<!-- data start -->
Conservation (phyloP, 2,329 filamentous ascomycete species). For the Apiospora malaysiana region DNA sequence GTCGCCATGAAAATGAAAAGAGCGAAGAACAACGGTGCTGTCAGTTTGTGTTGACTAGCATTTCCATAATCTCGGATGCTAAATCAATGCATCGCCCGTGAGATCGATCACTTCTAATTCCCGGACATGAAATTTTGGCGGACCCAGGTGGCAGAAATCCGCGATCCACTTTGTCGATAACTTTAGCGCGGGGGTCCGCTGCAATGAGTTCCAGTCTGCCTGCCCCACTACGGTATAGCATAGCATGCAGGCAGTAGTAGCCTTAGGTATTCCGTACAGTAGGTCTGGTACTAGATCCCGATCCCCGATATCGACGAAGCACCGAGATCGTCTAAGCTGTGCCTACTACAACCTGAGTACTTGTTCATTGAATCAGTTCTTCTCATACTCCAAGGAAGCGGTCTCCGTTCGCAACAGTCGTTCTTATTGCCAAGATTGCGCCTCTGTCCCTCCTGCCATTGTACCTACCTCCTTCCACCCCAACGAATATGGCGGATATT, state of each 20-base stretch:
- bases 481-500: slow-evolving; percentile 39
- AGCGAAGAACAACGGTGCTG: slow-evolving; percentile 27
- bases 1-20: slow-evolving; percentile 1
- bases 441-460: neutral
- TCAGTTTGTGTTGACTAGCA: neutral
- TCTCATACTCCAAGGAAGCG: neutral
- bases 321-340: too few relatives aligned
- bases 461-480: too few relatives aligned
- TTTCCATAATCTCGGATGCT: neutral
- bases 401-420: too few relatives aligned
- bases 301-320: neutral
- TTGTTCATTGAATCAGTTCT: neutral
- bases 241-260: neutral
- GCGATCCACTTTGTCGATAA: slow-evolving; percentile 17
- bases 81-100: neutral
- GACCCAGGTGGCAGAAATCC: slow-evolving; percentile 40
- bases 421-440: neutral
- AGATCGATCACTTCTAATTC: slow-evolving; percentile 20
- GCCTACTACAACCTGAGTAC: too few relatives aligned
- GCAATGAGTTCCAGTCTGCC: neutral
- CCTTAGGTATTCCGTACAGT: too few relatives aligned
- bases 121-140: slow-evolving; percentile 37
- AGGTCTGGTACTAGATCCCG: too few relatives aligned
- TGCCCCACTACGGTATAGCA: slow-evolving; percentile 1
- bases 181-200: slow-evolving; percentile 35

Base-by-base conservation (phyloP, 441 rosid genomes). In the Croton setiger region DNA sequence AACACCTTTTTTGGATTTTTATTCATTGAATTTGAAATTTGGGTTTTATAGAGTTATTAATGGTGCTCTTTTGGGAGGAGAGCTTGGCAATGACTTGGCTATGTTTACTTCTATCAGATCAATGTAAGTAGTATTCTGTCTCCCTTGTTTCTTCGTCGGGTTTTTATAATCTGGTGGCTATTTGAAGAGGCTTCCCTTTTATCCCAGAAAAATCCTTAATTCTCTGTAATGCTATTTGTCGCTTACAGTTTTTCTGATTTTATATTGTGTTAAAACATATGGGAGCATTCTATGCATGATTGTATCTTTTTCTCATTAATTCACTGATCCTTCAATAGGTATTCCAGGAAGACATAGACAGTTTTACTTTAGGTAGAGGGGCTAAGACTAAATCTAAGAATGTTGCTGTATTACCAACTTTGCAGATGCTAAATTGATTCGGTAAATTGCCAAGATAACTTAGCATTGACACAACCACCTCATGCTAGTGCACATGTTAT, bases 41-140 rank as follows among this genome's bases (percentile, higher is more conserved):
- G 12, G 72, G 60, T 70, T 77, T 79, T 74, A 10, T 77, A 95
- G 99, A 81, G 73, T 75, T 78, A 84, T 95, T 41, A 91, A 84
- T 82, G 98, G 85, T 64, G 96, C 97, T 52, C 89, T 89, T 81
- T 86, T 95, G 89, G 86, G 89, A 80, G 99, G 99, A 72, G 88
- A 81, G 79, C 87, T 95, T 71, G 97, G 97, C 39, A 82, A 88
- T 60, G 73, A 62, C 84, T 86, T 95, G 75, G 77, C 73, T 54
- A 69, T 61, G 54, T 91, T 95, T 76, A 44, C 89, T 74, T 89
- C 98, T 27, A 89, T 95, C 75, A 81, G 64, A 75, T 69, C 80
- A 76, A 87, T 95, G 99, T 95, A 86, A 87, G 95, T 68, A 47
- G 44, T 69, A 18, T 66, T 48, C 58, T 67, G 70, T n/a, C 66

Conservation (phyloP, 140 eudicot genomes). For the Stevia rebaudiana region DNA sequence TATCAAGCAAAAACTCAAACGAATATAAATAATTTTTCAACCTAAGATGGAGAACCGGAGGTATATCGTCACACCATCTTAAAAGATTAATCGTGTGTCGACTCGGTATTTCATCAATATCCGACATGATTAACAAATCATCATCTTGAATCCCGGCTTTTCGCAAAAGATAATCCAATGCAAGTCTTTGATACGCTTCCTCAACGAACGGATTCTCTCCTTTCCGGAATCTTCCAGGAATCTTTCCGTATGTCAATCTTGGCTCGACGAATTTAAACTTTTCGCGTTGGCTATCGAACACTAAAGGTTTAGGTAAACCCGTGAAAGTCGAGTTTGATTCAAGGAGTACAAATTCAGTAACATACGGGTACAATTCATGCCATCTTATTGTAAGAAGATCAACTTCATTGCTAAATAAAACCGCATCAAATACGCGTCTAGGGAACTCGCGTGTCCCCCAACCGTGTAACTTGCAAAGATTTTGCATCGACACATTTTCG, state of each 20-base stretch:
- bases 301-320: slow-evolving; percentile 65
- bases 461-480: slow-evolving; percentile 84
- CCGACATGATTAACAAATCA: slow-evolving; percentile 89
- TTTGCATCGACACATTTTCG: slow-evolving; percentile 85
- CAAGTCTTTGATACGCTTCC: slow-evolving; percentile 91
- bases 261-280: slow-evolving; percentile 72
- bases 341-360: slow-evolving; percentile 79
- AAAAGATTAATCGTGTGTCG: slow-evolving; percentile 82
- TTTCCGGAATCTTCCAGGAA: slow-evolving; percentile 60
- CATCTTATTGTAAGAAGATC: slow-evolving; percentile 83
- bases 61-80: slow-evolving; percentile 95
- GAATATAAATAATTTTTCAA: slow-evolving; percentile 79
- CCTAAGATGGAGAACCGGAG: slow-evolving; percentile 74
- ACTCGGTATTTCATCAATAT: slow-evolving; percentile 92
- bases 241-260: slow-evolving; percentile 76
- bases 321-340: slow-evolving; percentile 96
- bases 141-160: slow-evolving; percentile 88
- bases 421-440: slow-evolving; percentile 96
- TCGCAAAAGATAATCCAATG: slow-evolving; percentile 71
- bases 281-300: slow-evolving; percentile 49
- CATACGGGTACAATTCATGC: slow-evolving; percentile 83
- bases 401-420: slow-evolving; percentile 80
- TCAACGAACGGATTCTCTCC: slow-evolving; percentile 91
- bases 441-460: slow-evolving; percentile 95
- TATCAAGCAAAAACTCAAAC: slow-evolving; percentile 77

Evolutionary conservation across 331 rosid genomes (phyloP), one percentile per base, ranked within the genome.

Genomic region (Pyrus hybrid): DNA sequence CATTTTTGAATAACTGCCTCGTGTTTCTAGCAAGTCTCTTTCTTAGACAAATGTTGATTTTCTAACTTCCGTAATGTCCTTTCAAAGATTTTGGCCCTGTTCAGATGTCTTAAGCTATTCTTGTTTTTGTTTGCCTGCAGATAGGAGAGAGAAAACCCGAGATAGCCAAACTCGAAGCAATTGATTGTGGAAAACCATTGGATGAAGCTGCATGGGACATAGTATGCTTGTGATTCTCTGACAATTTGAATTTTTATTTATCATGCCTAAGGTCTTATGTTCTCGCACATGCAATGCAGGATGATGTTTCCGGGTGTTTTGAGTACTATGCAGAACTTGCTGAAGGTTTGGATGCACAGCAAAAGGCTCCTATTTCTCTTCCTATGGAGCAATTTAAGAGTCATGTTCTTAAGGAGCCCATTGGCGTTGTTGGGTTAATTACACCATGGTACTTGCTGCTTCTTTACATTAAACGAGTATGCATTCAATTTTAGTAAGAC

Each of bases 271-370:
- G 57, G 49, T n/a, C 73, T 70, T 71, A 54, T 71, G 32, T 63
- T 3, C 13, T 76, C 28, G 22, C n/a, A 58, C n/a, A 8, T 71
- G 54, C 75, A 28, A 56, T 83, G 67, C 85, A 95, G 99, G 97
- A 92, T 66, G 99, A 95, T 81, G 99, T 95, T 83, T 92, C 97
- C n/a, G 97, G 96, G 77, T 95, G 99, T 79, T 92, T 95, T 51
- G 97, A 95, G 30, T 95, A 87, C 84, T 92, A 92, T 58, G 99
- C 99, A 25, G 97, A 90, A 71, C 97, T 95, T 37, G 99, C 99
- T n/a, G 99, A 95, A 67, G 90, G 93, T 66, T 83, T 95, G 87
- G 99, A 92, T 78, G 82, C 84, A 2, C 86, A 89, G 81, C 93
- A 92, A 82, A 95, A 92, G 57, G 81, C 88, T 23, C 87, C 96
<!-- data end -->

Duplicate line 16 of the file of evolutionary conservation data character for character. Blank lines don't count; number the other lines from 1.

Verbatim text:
- bases 81-100: neutral